A power supply (PSU) is needed any time you want to use active components in a project.

What are active components?  Active components are devices which are capable of controlling current by means of electrical signals.  These include transistors (bipolar and FET), valves (tubes), op-amps, etc.  Typically active components will contain some form of silicon circuitry.  Beware however that silicon circuitry does not automatically mean a device is an active component as you will see below.

By contrast, passive components are those devices which cannot control current my means of electrical signals.  These include resistors, capacitors, inductors (coils), transformers, diodes, LEDs, etc.  Interestingly, both diodes and LEDs (light emitting diode) are considered passive devices, yet they contain silicon…

Most audio circuits will contain at least some active components.  I say most because there are always exceptions to any rule.  Examples include things like passive crossovers (as found in most loudspeakers) as well as passive pre-amplifier circuits (volume controls)

Because most audio circuits will contain some active components we need to implement a suitable PSU in order to use these components.

A PSU can be as simple as a battery to as complex as a precision regulated laboratory grade bench supply and everything in-between.  There are many ways to implement PSUs and each has pros and cons related to it.


AC & DC Power supplies

If you are note too sure about the difference between AC and DC, please watch this excellent YouTube video by “AddOhms”:

Most of the electronic circuits you come across will need DC power in order to function.  The most readily available source of DC power is probably a battery.  While batteries are extremely easy to use and come in a variety of different voltages and sizes they do have certain restrictions: they will run flat.  While this is not generally a problem for your wall clock (because it uses very little average power), it can become a problem with higher powered circuits.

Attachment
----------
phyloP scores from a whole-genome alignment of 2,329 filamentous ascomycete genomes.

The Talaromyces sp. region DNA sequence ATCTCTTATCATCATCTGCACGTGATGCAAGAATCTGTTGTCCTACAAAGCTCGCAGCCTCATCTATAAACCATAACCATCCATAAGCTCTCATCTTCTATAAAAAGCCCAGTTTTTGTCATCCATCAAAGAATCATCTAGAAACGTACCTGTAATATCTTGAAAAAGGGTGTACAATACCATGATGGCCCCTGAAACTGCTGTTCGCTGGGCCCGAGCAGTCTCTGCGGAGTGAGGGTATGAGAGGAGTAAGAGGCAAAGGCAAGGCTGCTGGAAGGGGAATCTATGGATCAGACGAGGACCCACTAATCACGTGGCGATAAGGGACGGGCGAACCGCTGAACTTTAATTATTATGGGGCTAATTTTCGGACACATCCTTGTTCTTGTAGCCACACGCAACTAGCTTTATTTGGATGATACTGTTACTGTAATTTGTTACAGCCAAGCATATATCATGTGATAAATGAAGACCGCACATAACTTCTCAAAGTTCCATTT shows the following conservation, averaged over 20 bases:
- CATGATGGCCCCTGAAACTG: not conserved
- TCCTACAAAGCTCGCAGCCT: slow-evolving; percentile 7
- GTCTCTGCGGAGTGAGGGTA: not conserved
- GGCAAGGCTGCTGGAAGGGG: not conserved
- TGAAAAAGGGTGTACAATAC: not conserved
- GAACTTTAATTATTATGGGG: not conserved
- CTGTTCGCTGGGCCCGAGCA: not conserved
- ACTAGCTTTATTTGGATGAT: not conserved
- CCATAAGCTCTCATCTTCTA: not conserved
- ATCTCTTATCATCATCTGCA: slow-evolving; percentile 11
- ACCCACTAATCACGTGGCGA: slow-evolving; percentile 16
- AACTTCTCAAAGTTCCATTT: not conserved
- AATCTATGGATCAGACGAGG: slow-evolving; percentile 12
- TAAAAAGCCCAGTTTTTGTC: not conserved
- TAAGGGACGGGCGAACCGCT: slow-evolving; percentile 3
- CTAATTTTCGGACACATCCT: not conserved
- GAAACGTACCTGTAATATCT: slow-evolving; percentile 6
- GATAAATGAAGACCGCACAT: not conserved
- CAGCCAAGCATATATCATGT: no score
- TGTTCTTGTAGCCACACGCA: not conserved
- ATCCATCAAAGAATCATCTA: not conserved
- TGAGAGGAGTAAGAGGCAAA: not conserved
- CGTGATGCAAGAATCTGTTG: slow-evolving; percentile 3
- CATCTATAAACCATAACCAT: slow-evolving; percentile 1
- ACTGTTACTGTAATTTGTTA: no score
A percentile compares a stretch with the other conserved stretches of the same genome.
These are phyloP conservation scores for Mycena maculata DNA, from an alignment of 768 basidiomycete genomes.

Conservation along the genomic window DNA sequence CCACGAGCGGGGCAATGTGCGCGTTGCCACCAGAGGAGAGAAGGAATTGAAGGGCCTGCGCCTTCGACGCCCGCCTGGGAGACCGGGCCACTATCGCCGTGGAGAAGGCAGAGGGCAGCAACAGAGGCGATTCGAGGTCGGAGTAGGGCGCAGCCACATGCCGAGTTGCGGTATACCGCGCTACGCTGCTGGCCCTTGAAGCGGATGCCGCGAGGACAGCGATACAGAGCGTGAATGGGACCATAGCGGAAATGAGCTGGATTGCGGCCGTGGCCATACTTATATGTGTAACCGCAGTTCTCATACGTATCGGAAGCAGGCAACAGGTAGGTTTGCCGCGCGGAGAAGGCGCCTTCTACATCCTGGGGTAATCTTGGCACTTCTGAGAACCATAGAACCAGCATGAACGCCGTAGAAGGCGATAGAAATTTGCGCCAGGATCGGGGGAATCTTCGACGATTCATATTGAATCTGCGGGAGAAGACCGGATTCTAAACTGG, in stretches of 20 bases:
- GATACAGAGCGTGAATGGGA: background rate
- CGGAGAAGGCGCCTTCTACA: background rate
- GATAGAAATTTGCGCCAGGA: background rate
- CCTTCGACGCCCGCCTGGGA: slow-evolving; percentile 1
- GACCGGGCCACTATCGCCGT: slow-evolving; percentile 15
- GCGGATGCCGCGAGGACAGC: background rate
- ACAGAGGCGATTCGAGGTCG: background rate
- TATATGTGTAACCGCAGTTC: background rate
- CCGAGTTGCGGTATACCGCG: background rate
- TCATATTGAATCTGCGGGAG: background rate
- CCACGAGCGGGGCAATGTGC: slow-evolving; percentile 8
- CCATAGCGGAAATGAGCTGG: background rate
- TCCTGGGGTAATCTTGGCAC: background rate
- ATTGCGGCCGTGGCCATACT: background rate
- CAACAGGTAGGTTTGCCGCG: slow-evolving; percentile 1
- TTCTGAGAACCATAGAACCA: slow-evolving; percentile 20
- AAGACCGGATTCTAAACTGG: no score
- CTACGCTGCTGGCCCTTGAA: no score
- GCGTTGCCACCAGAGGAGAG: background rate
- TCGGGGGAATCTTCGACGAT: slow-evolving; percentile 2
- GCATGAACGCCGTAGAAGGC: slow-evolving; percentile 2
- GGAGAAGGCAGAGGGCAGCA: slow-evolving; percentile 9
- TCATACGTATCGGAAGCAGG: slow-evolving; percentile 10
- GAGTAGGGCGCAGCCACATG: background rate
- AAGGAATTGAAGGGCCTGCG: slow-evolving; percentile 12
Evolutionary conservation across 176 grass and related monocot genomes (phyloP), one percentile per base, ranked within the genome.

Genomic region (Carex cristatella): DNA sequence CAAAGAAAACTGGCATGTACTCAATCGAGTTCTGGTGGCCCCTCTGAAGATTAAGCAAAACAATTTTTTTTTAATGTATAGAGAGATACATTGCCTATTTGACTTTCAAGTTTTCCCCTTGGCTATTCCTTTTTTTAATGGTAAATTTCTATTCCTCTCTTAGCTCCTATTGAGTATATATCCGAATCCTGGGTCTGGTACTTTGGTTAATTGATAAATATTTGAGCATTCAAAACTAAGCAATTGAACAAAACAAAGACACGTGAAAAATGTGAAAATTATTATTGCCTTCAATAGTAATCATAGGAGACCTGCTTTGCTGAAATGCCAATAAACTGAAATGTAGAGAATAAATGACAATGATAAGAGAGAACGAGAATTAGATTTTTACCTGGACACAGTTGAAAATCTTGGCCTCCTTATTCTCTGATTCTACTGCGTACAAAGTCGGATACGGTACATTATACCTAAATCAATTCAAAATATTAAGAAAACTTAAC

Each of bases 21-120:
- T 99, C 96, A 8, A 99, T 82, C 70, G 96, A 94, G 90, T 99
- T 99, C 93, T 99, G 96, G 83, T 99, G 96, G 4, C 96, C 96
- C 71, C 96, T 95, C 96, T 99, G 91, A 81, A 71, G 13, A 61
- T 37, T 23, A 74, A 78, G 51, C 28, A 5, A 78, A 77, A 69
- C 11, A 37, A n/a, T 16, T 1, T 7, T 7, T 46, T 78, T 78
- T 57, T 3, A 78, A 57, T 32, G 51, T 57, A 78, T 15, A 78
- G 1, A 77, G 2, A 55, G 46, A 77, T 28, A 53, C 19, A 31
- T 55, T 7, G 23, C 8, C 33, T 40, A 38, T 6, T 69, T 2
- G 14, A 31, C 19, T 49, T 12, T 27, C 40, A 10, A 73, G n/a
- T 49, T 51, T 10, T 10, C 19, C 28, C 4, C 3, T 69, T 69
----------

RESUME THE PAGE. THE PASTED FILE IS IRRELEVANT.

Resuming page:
There has always been some interest in battery powered audio circuits.  Specifically things like pre-amplifiers and phono pre-amps seem to have a large fan-base of battery operated devices.  While there is definitely some merit in this approach not much in this life comes without a downside.  Can you imagine having to recharge the battery in your pre-amp so you can listen to it?  What if you forget?  To be honest it sounds like a tricky proposal to me at lest…

A more reliable method of generating DC is often needed:

The mains power available from the power sockets in your home is generally either 110V or 230V AC depending on the country you live in.  The problem is that this voltage is too high for most circuits and equally importantly – it’s not DC.

So we need to find a way of achieving 2 things – reduce the voltage and convert AC into DC.


Changing the voltage of an AC power source